• PHYSICAL THERAPY PRINCIPALS & METHODS PTP&M013/1 Revision: 02 Page: 102 of 229 NATIONAL PHYSIOTHERAPY EXAM PREP GUIDE NOTICE: This specification, and the subject matter disclosed therein, embody proprietary information which is the confidential property of Mullsons Health & Wellness, which shall be copied, reproduced, disclosed to others, published, and could be used in whole or part, for any purpose, without the express advance written permission of a duly authorized agent of the Company. This specification is subject to recall by Mullsons Health & Wellness at any time. MEDICINE: IT’S A NOBLE PROFESSION, IT SERVES HUMANITY. 102 3.1.3. TREATMENT PURPOSE: The purpose of PNF treatment is to assist the patient to attain the highest level of function possible through the development of the most efficient neuromuscular system. 1. Evaluation provides for the selection of appropriate techniques, and is a process that continues through the entire treatment. The therapist evaluates the strengths and abilities of the patient and uses these to help correct deficiencies. 2. Appropriate techniques are selected to facilitate normal spinal and subcortical reflexes to enhance the development of optimal posture and movement.  Direct vs. indirect technique: Direct techniques are those applied to the affected are a while indirect techniques facilitate over flow excitation or enhance relaxation effects in an affected part through application of techniques in another area. Indirect techniques are more appropriate when dealing with pain or extreme weakness while direct techniques provide specific mobilization or strengthening effects.  Techniques are based on neuroreflexive responses and can therefore be applied with or without patient cooperation. 3. To achieve optimal functions:  Complex skills (tasks) are broken down into their component parts; step by step instruction is used.  The ability to perform the whole skill is facilitated through the learning of the pattern and through attention to specific deficits. (Whole part whole learning)  The development of motor control and the interaction of stability and mobility are taken into account. 4. The emphasis of PNF is on regaining motor control, restoring quality of motion and on training reciprocal motion. Abnormal tone, posture and movement are treated by direct or indirect inhibition/facilitation. 5. Tapping a maximal response (applying appropriate resistance) is the most effective way to increase awareness, power, and endurance. Repetition of the response promotes retention of motor learning i.e., allows the motion to become automatic. 6. Continued and consistent activity is essential to improve and maintain the power, endurance, and coordination of the neuromuscular system. Therefore, an intense program provides for the greatest improvement. 3.1.4. DEVELOPMENTAL ISSUES: PNF is based on normal development and follows the basic rules of motor development. 1. Normal motor development has direction - control develops cephalo to caudal, proximal to distal, total (mass) movement to specific motion. You must first develop adequate function of the head, neck and trunk before refining function of the extremities. 2. Normal development follows an order but does not progress step by step. Patients need to begin working on the next developmental level before the preceding level is perfected. 3. Motor control/ability is sequenced also, and progresses as follows:  Mobility - the availability of ROM to complete a movement and the presence of sufficient motor unit activity to initiate/perform the movement.  Stability - the ability of postural muscles to maintain a contraction against gravity or resistance (tonic stability), and the ability of antagonist muscles to simultaneously contract around and stabilize a joint (co-contraction).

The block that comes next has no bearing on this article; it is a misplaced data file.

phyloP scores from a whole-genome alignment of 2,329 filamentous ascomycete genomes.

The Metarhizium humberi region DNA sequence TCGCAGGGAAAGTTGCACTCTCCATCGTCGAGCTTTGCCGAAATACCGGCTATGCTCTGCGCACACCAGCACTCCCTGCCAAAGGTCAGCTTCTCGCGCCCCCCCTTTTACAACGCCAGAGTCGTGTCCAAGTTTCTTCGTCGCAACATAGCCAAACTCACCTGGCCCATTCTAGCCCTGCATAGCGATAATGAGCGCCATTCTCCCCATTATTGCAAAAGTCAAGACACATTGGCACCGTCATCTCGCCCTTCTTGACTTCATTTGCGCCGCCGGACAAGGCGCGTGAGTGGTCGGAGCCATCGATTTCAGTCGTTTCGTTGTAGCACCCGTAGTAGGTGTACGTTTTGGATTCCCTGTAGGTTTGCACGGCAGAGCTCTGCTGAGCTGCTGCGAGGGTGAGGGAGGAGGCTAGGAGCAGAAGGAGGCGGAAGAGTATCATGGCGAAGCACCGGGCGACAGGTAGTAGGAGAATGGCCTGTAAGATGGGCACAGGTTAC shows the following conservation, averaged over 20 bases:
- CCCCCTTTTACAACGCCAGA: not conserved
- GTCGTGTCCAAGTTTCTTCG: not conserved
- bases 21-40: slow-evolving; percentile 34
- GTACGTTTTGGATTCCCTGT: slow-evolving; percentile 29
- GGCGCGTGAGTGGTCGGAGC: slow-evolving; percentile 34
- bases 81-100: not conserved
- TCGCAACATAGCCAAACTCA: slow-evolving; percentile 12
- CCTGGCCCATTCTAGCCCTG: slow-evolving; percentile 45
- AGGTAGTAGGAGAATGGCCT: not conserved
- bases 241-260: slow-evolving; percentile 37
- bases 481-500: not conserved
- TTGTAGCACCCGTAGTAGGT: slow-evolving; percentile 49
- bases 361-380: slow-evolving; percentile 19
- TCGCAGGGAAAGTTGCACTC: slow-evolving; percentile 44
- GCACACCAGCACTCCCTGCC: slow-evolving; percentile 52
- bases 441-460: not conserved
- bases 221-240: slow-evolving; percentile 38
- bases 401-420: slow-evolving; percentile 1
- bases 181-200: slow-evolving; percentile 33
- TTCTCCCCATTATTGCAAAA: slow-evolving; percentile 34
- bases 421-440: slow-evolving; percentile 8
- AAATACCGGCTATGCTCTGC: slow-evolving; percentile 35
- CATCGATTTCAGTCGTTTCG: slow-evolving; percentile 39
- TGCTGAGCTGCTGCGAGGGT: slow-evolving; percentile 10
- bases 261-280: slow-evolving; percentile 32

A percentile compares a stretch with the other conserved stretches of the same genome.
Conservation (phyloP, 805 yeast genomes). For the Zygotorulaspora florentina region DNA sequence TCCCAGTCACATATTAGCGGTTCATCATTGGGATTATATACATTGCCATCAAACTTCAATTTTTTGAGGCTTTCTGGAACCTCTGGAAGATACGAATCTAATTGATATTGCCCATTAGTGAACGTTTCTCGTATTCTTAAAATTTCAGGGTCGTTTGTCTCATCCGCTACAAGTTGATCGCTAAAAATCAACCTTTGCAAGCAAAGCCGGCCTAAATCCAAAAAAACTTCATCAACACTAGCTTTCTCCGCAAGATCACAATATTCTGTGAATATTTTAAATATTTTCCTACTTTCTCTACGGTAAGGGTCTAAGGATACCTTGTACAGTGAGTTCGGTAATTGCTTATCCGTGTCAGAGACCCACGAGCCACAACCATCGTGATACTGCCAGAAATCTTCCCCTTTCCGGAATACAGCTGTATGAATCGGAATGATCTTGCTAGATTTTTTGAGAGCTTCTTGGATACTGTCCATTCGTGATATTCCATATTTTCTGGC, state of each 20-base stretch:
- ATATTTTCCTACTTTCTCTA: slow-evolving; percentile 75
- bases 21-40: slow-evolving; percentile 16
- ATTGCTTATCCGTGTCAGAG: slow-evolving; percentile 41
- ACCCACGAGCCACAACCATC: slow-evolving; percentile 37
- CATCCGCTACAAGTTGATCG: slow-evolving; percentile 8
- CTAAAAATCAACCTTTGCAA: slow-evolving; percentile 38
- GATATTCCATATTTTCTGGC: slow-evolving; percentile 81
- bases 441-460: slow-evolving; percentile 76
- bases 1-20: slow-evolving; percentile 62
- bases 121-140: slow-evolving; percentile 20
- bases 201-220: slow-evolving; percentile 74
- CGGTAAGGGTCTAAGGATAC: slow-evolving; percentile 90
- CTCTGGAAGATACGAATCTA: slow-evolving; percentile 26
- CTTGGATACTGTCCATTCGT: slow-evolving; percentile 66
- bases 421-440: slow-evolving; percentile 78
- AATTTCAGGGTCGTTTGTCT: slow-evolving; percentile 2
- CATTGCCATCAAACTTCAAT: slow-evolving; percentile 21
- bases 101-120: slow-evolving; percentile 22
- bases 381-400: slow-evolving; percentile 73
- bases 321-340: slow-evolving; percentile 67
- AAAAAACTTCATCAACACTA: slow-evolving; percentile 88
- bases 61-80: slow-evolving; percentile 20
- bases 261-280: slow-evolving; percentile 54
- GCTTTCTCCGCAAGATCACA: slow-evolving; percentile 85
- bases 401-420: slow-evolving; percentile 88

• PHYSICAL THERAPY PRINCIPALS & METHODS PTP&M013/1 Revision: 02 Page: 103 of 229 NATIONAL PHYSIOTHERAPY EXAM PREP GUIDE NOTICE: This specification, and the subject matter disclosed therein, embody proprietary information which is the confidential property of Mullsons Health & Wellness, which shall be copied, reproduced, disclosed to others, published, and could be used in whole or part, for any purpose, without the express advance written permission of a duly authorized agent of the Company. This specification is subject to recall by Mullsons Health & Wellness at any time. MEDICINE: IT’S A NOBLE PROFESSION, IT SERVES HUMANITY. 103  Controlled mobility - the ability to move a proximal body part over a fixed distal segment (closed chain wt bearing).  Skill - the ability to hold proximally while a distal segment moves in space to manipulate the environment. 3.1.5 PATTERNS: 1. The patterns of motion for PNF are mass movement patterns. Mass movement is a characteristic of normal motor activity and is in keeping with Beevor's axiom that "the brain knows nothing of individual muscle action, but knows only of movement" 2. These mass movement patterns are spiral and diagonal in character and closely resemble the movements used in sports and in work activities. The spiral and diagonal character is in keeping with the spiral and rotatory characteristics of the bones and joints and the joint capsule structure. This type of motion is also in harmony with the topographical alignment of the muscles from origin to insertion and with the structural characteristics of the individual muscles. 3. Each spiral and diagonal pattern of the extremity consists of a three-component motion with respect to the joints participating in the movement. The patterns of the extremities are named for the three components of motion occurring at the proximal joints or pivots of action: the shoulder and the hip. The three components include flexion or extension, abduction or adduction, and internal or external rotation. As a pattern of motion is initiated, rotation enters the motion first. The intermediate joints, the elbow and knee, may remain straight or they may flex or extend. 4. The patterns of the head and neck and the upper trunk are described as flexion or extension with rotation to the left or right. 5. The diagonal line of movement is referred to as the "groove" of the pattern. It is the optimal line of movement produced by the optimal or maximal contraction of the major muscles involved from their lengthened state to their shortened state. The patient will be strongest in this "groove". When the pattern is out of the groove, there may be an increase in abnormal tone, loss of power, loss of active ROM, etc. 6. The pattern of muscles contracting towards their shortened state is termed the agonist pattern. The pattern of muscles contracting to return the extremity to the original position is termed the antagonist pattern. 7. Preparatory Commands vs Action Commands: Given it's strong emphasis on patient learning, PNF places a lot of emphasis on verbal instruction to the patient. Preparatory commands are explanations of your expectations; action commands involve direction to the patient regarding how to perform during the exercise. 3.1.6 BASIC PNF PRINCIPLES: A. MANUAL CONTACT (MC): Motor responses are often influenced by the stimulation of skin and other receptors. So, you can enhance the appropriate motor response by using the proper MC. At all times in a treatment, the PT needs to be consistent and specific with the MC's for each patient to allow for accurate assessment and treatment response. I. MOTOR RESPONSES AFFECTED BY MC: 1. STRENGTH OR POWER: Increased strength of contraction will occur when the PT applies the proper contact to the segment being facilitated. The proper placement should be